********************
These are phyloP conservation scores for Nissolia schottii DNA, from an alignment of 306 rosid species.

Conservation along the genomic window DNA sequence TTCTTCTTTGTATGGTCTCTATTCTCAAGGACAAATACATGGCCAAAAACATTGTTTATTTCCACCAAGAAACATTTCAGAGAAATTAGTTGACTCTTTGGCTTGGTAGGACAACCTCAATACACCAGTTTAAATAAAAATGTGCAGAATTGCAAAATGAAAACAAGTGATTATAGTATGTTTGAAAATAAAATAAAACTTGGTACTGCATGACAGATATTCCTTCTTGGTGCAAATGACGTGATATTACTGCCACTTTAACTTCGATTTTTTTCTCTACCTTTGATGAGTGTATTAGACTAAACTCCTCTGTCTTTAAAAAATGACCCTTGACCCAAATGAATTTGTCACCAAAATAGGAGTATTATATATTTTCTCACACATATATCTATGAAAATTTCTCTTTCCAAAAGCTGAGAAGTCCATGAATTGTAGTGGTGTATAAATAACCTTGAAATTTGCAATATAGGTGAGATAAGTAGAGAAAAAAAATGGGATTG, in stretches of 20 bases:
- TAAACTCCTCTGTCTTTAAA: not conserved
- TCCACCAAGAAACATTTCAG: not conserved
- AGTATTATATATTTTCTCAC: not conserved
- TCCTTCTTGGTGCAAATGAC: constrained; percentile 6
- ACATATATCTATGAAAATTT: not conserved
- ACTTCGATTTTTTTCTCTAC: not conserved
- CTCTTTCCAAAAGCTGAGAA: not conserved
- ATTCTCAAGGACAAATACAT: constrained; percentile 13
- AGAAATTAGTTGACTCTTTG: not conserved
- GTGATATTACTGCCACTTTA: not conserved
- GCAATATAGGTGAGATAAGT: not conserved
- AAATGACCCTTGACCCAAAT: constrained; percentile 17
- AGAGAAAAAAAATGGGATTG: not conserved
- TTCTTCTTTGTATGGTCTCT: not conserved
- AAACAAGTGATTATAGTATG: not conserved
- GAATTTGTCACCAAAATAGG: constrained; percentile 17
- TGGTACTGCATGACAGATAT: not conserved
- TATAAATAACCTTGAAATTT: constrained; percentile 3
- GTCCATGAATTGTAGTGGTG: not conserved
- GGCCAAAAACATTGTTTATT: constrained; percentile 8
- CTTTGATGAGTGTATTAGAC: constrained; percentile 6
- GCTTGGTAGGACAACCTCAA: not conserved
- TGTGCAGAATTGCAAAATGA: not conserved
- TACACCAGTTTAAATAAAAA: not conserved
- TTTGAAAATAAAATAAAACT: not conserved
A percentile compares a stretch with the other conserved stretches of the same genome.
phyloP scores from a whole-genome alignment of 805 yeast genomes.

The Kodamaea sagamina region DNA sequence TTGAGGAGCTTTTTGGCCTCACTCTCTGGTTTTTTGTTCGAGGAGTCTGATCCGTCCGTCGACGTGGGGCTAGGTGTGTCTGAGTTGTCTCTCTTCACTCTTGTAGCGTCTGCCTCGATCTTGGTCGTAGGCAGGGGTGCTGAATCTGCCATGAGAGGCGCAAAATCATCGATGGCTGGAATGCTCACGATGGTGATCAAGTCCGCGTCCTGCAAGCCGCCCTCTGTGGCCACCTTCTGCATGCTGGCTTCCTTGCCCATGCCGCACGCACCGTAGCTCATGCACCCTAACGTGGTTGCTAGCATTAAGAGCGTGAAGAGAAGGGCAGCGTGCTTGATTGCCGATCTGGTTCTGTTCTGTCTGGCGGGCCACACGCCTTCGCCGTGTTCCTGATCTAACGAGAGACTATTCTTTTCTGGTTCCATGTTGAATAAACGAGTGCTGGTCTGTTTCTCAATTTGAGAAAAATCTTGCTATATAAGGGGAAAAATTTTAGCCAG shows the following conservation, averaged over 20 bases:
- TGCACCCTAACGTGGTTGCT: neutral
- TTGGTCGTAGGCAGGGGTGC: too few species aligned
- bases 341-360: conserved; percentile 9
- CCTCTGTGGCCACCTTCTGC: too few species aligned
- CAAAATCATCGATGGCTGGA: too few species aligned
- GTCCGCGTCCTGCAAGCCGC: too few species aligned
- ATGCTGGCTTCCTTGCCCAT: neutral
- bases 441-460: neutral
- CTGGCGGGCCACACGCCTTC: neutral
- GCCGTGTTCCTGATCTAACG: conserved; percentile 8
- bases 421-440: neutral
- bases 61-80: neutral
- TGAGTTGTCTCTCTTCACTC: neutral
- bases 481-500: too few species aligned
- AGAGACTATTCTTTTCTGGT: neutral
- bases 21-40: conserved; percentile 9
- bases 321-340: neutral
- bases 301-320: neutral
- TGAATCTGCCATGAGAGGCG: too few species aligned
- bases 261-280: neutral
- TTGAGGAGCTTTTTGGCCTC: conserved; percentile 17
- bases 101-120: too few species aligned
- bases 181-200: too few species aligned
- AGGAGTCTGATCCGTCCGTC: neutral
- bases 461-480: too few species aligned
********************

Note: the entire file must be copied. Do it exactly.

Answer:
These are phyloP conservation scores for Nissolia schottii DNA, from an alignment of 306 rosid species.

Conservation along the genomic window DNA sequence TTCTTCTTTGTATGGTCTCTATTCTCAAGGACAAATACATGGCCAAAAACATTGTTTATTTCCACCAAGAAACATTTCAGAGAAATTAGTTGACTCTTTGGCTTGGTAGGACAACCTCAATACACCAGTTTAAATAAAAATGTGCAGAATTGCAAAATGAAAACAAGTGATTATAGTATGTTTGAAAATAAAATAAAACTTGGTACTGCATGACAGATATTCCTTCTTGGTGCAAATGACGTGATATTACTGCCACTTTAACTTCGATTTTTTTCTCTACCTTTGATGAGTGTATTAGACTAAACTCCTCTGTCTTTAAAAAATGACCCTTGACCCAAATGAATTTGTCACCAAAATAGGAGTATTATATATTTTCTCACACATATATCTATGAAAATTTCTCTTTCCAAAAGCTGAGAAGTCCATGAATTGTAGTGGTGTATAAATAACCTTGAAATTTGCAATATAGGTGAGATAAGTAGAGAAAAAAAATGGGATTG, in stretches of 20 bases:
- TAAACTCCTCTGTCTTTAAA: not conserved
- TCCACCAAGAAACATTTCAG: not conserved
- AGTATTATATATTTTCTCAC: not conserved
- TCCTTCTTGGTGCAAATGAC: constrained; percentile 6
- ACATATATCTATGAAAATTT: not conserved
- ACTTCGATTTTTTTCTCTAC: not conserved
- CTCTTTCCAAAAGCTGAGAA: not conserved
- ATTCTCAAGGACAAATACAT: constrained; percentile 13
- AGAAATTAGTTGACTCTTTG: not conserved
- GTGATATTACTGCCACTTTA: not conserved
- GCAATATAGGTGAGATAAGT: not conserved
- AAATGACCCTTGACCCAAAT: constrained; percentile 17
- AGAGAAAAAAAATGGGATTG: not conserved
- TTCTTCTTTGTATGGTCTCT: not conserved
- AAACAAGTGATTATAGTATG: not conserved
- GAATTTGTCACCAAAATAGG: constrained; percentile 17
- TGGTACTGCATGACAGATAT: not conserved
- TATAAATAACCTTGAAATTT: constrained; percentile 3
- GTCCATGAATTGTAGTGGTG: not conserved
- GGCCAAAAACATTGTTTATT: constrained; percentile 8
- CTTTGATGAGTGTATTAGAC: constrained; percentile 6
- GCTTGGTAGGACAACCTCAA: not conserved
- TGTGCAGAATTGCAAAATGA: not conserved
- TACACCAGTTTAAATAAAAA: not conserved
- TTTGAAAATAAAATAAAACT: not conserved
A percentile compares a stretch with the other conserved stretches of the same genome.
phyloP scores from a whole-genome alignment of 805 yeast genomes.

The Kodamaea sagamina region DNA sequence TTGAGGAGCTTTTTGGCCTCACTCTCTGGTTTTTTGTTCGAGGAGTCTGATCCGTCCGTCGACGTGGGGCTAGGTGTGTCTGAGTTGTCTCTCTTCACTCTTGTAGCGTCTGCCTCGATCTTGGTCGTAGGCAGGGGTGCTGAATCTGCCATGAGAGGCGCAAAATCATCGATGGCTGGAATGCTCACGATGGTGATCAAGTCCGCGTCCTGCAAGCCGCCCTCTGTGGCCACCTTCTGCATGCTGGCTTCCTTGCCCATGCCGCACGCACCGTAGCTCATGCACCCTAACGTGGTTGCTAGCATTAAGAGCGTGAAGAGAAGGGCAGCGTGCTTGATTGCCGATCTGGTTCTGTTCTGTCTGGCGGGCCACACGCCTTCGCCGTGTTCCTGATCTAACGAGAGACTATTCTTTTCTGGTTCCATGTTGAATAAACGAGTGCTGGTCTGTTTCTCAATTTGAGAAAAATCTTGCTATATAAGGGGAAAAATTTTAGCCAG shows the following conservation, averaged over 20 bases:
- TGCACCCTAACGTGGTTGCT: neutral
- TTGGTCGTAGGCAGGGGTGC: too few species aligned
- bases 341-360: conserved; percentile 9
- CCTCTGTGGCCACCTTCTGC: too few species aligned
- CAAAATCATCGATGGCTGGA: too few species aligned
- GTCCGCGTCCTGCAAGCCGC: too few species aligned
- ATGCTGGCTTCCTTGCCCAT: neutral
- bases 441-460: neutral
- CTGGCGGGCCACACGCCTTC: neutral
- GCCGTGTTCCTGATCTAACG: conserved; percentile 8
- bases 421-440: neutral
- bases 61-80: neutral
- TGAGTTGTCTCTCTTCACTC: neutral
- bases 481-500: too few species aligned
- AGAGACTATTCTTTTCTGGT: neutral
- bases 21-40: conserved; percentile 9
- bases 321-340: neutral
- bases 301-320: neutral
- TGAATCTGCCATGAGAGGCG: too few species aligned
- bases 261-280: neutral
- TTGAGGAGCTTTTTGGCCTC: conserved; percentile 17
- bases 101-120: too few species aligned
- bases 181-200: too few species aligned
- AGGAGTCTGATCCGTCCGTC: neutral
- bases 461-480: too few species aligned